Susan 27, was living a busy life as a mother of twins, working full-time with plans to commence part-time in personal training and fitness.
Her sister had been diagnosed with breast cancer a year before. As Susan also shared the BRCA gene, she was already exploring preventative treatment options when she discovered a lump in her breast. Initially suspected to be a cyst, further tests revealed that the lump was breast cancer.
It was awful seeing my sister go through cancer, so I was already in the process of preventative measures. But it was still a shock when the doctors confirmed that I had cancer too.
Susan’s treatment involved surgery, chemotherapy and radiotherapy. The surgery included a double mastectomy and the removal of 25 lymph nodes on one side. After surgery, Susan experienced ‘cording’ (axillary web syndrome) which was treated by a physiotherapist. While Susan continued to work—with days off for treatment and recovery—her husband reduced his work hours to look after the twins. This took a financial toll on the family, who had recently moved to the country and were in the middle of renovations.
After hearing about Breast Cancer Care WA from a clinic nurse, Susan decided to reach out. She received immediate support from one of our specialist breast care nurses, Moira.
All the technical terms—I had no idea. It was great to have the breast care nurse, Moira definitely helped a lot.
Breast Cancer Care WA also provided financial assistance, helping Susan purchase post-surgery bras as well as fuel vouchers for the long country drives to and from appointments at Fiona Stanley Hospital.
We were 98 kilometres from the hospital. To get the fuel help from the government [the criteria] was 100 kilometres.
Prior to surgery, a physiotherapist had warned Susan about lymphoedema—but while recovering she remembers being reassured by another health professional that she was too young to worry about it.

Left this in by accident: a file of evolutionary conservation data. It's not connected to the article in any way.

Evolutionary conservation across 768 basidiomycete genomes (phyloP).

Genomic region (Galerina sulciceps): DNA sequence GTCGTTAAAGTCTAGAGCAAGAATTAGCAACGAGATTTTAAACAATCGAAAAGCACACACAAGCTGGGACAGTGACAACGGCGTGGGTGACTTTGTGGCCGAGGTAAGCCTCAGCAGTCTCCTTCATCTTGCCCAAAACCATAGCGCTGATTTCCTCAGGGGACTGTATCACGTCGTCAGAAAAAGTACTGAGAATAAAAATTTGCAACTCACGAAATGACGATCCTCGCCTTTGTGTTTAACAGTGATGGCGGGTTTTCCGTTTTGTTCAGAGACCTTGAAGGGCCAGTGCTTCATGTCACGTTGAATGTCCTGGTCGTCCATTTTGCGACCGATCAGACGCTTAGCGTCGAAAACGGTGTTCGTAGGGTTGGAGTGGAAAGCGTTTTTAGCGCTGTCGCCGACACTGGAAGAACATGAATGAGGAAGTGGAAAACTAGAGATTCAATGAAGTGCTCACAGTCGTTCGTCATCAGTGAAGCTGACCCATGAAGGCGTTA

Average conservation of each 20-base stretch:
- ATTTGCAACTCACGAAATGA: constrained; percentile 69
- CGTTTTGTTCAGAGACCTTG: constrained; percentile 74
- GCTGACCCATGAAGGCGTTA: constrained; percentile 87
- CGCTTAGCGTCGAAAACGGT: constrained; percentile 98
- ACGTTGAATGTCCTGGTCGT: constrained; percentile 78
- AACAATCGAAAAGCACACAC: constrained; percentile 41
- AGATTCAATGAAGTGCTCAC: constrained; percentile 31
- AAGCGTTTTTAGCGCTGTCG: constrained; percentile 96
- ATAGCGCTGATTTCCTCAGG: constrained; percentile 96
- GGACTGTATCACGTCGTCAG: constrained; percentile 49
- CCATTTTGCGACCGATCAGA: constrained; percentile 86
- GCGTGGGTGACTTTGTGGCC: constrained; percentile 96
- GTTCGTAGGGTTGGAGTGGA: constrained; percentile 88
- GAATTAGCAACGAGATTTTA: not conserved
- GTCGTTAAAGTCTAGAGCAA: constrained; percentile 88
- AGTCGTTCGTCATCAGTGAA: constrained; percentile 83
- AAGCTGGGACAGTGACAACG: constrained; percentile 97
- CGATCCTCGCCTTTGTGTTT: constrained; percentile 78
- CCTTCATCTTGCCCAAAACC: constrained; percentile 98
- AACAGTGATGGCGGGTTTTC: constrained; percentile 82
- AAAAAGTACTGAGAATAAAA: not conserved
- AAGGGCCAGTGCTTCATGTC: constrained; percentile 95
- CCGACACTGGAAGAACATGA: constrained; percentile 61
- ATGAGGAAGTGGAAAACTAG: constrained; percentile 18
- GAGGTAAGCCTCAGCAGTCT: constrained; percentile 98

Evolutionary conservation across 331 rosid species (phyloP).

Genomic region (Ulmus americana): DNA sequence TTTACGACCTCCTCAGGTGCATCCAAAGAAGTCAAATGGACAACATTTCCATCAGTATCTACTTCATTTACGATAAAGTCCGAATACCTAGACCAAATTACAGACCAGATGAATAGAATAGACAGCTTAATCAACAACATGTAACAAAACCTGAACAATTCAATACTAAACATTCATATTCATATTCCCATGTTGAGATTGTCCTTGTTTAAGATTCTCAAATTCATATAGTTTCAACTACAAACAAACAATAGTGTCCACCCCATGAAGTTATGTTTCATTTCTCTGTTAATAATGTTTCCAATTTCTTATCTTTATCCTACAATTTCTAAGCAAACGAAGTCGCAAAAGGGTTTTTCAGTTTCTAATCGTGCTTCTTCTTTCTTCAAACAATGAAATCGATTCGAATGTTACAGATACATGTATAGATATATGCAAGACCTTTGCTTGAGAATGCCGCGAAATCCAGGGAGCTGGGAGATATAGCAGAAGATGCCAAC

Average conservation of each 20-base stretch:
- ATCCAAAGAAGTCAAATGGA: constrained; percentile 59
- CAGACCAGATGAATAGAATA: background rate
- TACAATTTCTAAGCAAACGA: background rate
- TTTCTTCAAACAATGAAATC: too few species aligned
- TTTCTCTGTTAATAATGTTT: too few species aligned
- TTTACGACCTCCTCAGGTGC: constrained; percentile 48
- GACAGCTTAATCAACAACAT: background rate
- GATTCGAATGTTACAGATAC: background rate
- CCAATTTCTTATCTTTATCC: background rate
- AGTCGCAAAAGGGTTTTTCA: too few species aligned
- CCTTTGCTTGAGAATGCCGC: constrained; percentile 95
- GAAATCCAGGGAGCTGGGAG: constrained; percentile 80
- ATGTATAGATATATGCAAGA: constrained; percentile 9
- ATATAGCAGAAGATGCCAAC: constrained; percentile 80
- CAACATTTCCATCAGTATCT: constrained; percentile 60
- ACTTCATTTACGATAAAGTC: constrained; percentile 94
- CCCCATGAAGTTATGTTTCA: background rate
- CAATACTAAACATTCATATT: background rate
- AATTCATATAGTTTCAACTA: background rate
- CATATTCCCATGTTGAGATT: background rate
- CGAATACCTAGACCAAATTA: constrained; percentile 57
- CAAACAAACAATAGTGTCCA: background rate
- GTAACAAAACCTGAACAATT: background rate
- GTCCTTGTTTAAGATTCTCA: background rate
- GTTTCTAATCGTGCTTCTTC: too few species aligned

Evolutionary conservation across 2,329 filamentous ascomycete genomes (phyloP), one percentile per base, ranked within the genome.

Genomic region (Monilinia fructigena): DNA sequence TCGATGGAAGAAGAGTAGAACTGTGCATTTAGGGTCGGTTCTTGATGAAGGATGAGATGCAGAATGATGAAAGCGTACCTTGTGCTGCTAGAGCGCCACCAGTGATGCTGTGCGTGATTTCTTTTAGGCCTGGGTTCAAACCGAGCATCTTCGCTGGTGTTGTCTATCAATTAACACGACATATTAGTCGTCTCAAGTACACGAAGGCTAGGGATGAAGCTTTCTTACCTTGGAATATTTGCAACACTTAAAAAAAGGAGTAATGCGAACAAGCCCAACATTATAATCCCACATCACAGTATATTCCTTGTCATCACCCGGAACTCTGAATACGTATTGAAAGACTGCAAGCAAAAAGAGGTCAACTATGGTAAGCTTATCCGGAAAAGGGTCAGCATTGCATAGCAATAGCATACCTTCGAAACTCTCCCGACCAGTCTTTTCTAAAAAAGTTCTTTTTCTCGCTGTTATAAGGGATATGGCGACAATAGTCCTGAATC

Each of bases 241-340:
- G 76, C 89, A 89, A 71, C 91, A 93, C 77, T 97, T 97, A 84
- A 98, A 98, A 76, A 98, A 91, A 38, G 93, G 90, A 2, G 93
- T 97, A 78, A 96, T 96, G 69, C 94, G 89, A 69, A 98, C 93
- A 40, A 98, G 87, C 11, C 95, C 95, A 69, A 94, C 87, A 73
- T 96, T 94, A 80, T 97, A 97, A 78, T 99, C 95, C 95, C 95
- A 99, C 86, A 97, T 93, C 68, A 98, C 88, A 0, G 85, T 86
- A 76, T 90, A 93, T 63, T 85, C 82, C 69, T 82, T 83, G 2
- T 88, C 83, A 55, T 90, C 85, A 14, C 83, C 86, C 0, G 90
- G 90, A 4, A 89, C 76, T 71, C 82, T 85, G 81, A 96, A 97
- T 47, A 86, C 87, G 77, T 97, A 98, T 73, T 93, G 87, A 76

It wasn’t until after all my treatments were done that I actually started experiencing some swelling in my arm.
But between work and family it was difficult for her to find time to make further appointments.
I kept putting it off, then all of a sudden, I’d wake up and my hand would be swollen. Then my wrist would swell up, and then my arm.
After some hesitation, Susan arranged to see a lymphoedema specialist in Mandurah.
The specialist diagnosed her with borderline lymphoedema. “I think I was half a centimetre off actually being classified as lymphoedema with permanent damage,” she recalls. Luckily,
Susan’s condition was still reversible, and she was prescribed a six-week treatment program of weekly physiotherapy and ongoing daily exercises.
Susan’s advice to others, regardless of age, is
If there are signs of lymphoedema, get it sorted as soon as possible.
While people are often told to beware of ‘Dr Google’, Susan believes that it is okay to do research or get a second opinion. Susan’s continues to do her daily exercises to prevent lymphoedema and is doing well. She hopes to pursue her goal of studying personal training and fitness in the future.